Well, maybe it could have been earlier than 3 years old, but I can only remember back that far. I have only a few memories of my mother, because she left when I was only four years old. I saw her about three times after that, between the ages of 5 and 16 – and yes I suffer from abandonment issues. Unfortunately, abandonment is not something that one can just get over, especially if it happens to a child at an early age. I didn’t know when I was young and and was first married at age 19 that all those issues of my mother abandoning me would surface in my marriage. In fact, even after we were married for 5 years and had two children, I was still unaware of the ramifications of that traumatic childhood experience.

The only thing I knew in that marriage was that I was married to a selfish man-child. And I was crazy about him. But I would go to great extremes to to try and get his attention. I didn’t realize that I was being needy (because I seemed so independent, and I was independent – sort of), however, I was also on the inside a very insecure person, and I feared being alone. I didn’t know why but inside me when I was alone, I had anxiety, and I literally was suffering from something that I did not understand nor did I really even acknowledge at the time that it was coming from inside me. Rather, I looked at it outwardly, I saw that my husband was ignoring me, that he was always preoccupied with his friends, his band, his music, his guitars, his car, his motorcycle, etc… And I was usually feeling like the barefoot and pregnant lonely housewife. I had no idea at the time that my abandonment issues were causing all sorts of inner chaotic emotions. I lashed out – sometimes violently at him, when he would not come home for a day or two. I would scream and yell and throw things.

I must have looked as crazy as I felt. And yes, he made sure to point out to me that I was crazy – on a daily basis. He never complimented me for cooking, cleaning, potty training, teaching the kids their ABC’s – he never saw how well I was doing as a mother and wife. But he was sure to notice any faults and also, to make him self feel better, he would tell me how useless I was, he would invent faults. He would accuse me of things I never did, things I would never think of doing in my wildest dreams. But he insisted I did them. I knew I didn’t but I found myself arguing with him about something that never happened. This is the beginning of crazy making, the chaotic toxic relationships that I have found myself in time and time again.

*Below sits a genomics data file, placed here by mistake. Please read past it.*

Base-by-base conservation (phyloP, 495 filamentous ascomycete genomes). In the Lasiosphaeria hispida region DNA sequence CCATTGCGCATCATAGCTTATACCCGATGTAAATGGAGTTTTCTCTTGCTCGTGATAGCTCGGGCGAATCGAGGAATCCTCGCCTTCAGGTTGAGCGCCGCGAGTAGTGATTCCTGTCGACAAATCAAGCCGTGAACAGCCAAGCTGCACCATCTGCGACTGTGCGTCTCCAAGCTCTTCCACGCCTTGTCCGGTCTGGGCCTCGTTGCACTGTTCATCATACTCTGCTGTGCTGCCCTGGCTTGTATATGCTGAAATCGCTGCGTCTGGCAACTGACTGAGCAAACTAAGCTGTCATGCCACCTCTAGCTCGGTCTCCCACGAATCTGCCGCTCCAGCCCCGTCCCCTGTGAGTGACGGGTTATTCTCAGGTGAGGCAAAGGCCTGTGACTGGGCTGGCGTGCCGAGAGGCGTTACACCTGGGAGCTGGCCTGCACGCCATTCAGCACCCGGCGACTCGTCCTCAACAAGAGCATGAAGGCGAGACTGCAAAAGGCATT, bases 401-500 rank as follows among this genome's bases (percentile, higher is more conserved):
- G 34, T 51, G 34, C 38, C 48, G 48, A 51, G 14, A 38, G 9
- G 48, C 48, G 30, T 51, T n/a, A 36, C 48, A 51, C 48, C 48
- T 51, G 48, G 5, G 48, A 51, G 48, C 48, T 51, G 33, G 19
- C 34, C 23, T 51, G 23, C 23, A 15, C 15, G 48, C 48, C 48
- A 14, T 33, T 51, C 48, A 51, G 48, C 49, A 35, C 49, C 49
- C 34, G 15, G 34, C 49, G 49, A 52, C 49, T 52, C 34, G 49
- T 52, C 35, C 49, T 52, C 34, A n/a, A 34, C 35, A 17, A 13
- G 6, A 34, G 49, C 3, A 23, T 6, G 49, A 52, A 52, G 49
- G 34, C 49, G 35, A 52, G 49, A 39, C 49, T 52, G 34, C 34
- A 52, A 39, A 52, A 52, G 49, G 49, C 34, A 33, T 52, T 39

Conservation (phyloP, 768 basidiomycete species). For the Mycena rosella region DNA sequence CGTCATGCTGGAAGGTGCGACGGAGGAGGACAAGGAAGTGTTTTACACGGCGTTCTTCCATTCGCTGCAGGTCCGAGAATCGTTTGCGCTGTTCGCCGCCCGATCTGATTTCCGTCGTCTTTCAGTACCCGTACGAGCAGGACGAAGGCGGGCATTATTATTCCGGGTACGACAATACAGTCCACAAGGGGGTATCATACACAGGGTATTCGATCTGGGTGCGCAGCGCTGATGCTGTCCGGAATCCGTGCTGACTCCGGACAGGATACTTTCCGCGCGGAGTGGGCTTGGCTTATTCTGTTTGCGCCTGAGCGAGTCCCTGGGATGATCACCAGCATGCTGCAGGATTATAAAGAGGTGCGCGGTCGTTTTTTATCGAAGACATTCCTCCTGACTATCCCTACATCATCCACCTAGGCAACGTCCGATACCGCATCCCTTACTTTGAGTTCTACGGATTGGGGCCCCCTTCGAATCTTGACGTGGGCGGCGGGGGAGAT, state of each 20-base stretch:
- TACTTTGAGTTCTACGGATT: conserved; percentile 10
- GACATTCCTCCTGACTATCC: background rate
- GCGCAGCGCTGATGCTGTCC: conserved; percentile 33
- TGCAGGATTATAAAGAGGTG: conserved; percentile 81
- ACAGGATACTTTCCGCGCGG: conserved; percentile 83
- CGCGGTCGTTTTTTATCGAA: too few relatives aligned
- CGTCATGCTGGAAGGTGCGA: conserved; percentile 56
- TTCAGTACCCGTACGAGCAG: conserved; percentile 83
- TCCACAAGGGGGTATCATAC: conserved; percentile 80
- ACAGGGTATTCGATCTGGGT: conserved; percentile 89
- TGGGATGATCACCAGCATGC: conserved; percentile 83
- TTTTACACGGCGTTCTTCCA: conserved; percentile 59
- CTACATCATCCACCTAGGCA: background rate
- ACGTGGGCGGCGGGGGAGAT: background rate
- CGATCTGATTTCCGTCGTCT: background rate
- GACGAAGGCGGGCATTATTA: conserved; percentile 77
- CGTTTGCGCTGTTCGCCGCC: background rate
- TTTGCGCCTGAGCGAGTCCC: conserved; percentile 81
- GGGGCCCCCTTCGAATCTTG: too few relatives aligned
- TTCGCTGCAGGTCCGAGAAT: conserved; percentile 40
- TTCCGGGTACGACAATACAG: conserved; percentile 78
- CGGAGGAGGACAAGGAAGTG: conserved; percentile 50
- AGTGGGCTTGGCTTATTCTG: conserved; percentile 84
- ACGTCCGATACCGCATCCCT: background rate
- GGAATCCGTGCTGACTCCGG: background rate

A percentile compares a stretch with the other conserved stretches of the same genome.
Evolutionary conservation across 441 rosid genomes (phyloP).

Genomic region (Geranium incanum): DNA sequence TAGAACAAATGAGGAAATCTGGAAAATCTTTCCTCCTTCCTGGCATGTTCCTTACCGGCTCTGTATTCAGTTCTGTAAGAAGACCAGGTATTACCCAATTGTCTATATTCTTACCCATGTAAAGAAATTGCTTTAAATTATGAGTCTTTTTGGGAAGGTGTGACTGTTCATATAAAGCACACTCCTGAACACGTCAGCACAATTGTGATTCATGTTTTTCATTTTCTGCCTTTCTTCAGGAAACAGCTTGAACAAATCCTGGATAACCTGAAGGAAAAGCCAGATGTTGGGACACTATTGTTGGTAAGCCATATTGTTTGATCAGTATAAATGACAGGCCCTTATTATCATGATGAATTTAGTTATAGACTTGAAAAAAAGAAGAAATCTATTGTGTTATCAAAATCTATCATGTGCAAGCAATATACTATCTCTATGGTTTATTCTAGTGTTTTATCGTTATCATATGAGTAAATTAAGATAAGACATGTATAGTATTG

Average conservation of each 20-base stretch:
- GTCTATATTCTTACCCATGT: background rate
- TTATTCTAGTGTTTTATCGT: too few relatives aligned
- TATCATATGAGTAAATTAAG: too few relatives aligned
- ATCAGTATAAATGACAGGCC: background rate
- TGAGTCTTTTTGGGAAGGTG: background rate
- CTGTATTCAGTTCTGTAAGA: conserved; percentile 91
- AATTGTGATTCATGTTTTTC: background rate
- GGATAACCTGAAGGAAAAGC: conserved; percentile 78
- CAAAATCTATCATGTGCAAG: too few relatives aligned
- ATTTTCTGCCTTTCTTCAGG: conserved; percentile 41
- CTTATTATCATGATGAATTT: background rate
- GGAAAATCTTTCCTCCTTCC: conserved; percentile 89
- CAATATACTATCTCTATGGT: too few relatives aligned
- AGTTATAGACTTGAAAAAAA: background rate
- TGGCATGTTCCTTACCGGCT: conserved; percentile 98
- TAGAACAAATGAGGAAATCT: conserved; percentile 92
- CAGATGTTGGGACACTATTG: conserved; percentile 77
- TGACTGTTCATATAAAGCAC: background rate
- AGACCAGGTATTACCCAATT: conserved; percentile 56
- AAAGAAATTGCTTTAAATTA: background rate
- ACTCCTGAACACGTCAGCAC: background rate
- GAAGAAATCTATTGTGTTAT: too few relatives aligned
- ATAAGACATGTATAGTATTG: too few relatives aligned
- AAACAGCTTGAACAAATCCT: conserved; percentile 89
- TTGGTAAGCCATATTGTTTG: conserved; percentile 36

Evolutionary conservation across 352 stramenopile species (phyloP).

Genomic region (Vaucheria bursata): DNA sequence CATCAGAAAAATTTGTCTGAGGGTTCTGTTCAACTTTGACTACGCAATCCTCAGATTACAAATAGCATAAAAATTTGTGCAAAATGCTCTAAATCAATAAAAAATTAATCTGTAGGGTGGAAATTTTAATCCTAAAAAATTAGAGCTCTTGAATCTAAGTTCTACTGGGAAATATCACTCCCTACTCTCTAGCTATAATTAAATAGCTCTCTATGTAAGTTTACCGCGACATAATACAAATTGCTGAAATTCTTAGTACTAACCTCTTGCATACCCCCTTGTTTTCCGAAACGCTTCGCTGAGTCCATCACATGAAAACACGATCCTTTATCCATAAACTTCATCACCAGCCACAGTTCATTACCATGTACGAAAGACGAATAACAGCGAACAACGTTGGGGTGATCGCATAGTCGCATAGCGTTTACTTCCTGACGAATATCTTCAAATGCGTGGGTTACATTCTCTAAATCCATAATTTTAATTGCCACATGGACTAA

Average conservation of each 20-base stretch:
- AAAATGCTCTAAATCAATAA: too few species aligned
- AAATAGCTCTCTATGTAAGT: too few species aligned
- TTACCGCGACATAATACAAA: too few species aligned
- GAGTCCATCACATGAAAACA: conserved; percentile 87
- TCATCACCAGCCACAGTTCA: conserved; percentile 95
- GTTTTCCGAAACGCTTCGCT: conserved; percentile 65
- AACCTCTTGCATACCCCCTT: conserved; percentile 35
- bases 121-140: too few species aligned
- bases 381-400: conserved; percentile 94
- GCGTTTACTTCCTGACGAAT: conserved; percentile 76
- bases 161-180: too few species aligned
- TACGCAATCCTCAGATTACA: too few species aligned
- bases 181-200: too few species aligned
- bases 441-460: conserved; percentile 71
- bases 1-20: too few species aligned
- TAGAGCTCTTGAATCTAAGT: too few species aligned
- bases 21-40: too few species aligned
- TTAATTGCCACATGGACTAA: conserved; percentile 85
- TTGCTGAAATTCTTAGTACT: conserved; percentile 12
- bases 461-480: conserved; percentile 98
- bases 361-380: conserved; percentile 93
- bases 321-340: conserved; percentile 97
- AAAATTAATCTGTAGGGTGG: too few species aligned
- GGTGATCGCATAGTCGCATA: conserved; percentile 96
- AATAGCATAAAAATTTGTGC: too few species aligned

After a couple of years of this type of treatment, I would actually feel guilty for things I never did. I would apologize for something that I did not do. I would tell other people I did these things that he said I did – but I knew I didn’t do them. and yet, I would end up falling into his invented schemes – and believe the lie. We both believed the lies. I believed I was a terrible person, and I believed that he was a saint for putting up with me. The sickness was well established… I became his doormat. And he was sure to wipe his dirty feet on me when ever he pleased.

I covered for him, all the time. And continued to do so for 15 years after our divorce! And on occasion, I can still find myself falling in to that if I do not stop myself. The truth is, he had as many issues and childhood traumas as I had. But he ran to drugs – particularly methamphetamine’s.  And I ran to God. This was a toxic combination, in one sense because he saw me as being “above him” because he had an addiction problem. And I saw him as someone I needed to save – I had developed a saviors complex, but of course I was oblivious to it. I believed in my sick little head, that if I could just be good enough, and if I could just pray enough, he would get better and we would live happily ever after.

Things went from bad to worse very quickly